We explore three methods for measuring the conscious status of knowledge using the artificial grammar learning paradigm. We show wagering is no more sensitive to conscious knowledge than simple verbal confidence reports but is affected by risk aversion. When people wager rather than give verbal confidence they are less ready to indicate high confidence. We introduce a “no-loss gambling” method which is insensitive to risk aversion. We show that when people are just as ready to bet on a genuine random (...) process as their own classification decisions, their classifications are still above baseline, indicating knowledge participants are not aware of having. Our results have methodological implications for any study investigating whether people are aware of knowing. (shrink)
Philosophers and linguists alike tend to call a semantic theory ‘Russellian’ just in case it assigns to sentences in which definite descriptions occur the truth-conditions Russell did in ‘On Denoting’. This is unfortunate; not all aspects of those particular truth-conditions do explanatory work in Russell's writings. As far as the semantics of descriptions is concerned, the key insights of ‘On Denoting’ are that definite descriptions are not uniformly referring expressions, and that they are scope-bearing elements. Anyone who accepts these two (...) claims can account for Russell's puzzle cases the way he did. Russell had no substantive argument for the claim that ‘The F is G’ entails ‘There is at most one F’; in fact, he had important misgivings about it. I outline an argument against this claim, and I argue that by holding on to uniqueness contemporary semanticists make a momentous mistake: they keep the illusion alive that there is a way to account for linguistic meaning without addressing what linguistic expressions are for. (shrink)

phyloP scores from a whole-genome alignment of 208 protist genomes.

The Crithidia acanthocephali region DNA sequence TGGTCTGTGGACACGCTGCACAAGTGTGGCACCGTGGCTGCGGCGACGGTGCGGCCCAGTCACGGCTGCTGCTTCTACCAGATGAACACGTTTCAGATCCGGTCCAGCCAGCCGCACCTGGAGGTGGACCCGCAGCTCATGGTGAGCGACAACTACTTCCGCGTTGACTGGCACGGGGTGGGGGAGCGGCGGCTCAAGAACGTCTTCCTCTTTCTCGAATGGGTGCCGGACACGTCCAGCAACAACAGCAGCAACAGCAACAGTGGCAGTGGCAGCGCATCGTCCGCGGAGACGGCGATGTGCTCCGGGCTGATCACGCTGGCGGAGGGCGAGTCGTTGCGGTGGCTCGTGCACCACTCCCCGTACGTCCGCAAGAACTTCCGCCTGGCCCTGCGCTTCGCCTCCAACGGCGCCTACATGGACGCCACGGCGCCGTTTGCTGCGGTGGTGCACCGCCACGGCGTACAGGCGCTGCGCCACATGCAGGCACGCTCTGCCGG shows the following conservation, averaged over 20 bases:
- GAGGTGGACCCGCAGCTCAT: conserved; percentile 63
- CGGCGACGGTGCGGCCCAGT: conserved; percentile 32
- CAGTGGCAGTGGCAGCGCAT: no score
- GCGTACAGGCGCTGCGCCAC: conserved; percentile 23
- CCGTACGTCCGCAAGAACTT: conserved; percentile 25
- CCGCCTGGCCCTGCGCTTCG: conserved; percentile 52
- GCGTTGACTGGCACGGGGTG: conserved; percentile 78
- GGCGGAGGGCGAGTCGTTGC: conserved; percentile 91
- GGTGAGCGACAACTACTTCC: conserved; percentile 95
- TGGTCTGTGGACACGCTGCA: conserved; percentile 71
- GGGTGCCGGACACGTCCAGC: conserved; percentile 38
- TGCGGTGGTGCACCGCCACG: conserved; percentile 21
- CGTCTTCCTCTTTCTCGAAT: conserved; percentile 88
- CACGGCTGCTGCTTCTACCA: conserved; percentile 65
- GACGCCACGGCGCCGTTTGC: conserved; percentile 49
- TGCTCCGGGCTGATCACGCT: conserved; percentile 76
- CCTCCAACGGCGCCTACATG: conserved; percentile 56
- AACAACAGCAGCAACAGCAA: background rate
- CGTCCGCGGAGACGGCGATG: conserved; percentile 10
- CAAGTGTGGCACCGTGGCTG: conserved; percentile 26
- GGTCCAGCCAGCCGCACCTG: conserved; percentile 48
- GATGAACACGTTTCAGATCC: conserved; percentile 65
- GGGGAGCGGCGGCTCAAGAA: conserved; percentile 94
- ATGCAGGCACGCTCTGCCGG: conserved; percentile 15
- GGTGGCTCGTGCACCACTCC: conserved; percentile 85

A recent version of the mental file framework argues that the antirealist theory of fictional objects can be reconciled with the claim that fictional utterances involving character names express propositions that are true in the real world. This hybrid view rests on the following three claims: character names lack referents but express a mode of presentation, fictional utterances introduce oblique contexts where character names refer to their modes of presentation, and modes of presentation are mental files. In this critical paper, (...) I will argue that the proposed view runs into a number of theory-internal problems. These problems arise partly from the unclarities inherent in the notion of mental file, and partly from a mistaken semantics for character names. I will also argue that adherents of fictional realism can make use of the notion of mental file without encountering similar difficulties. (shrink)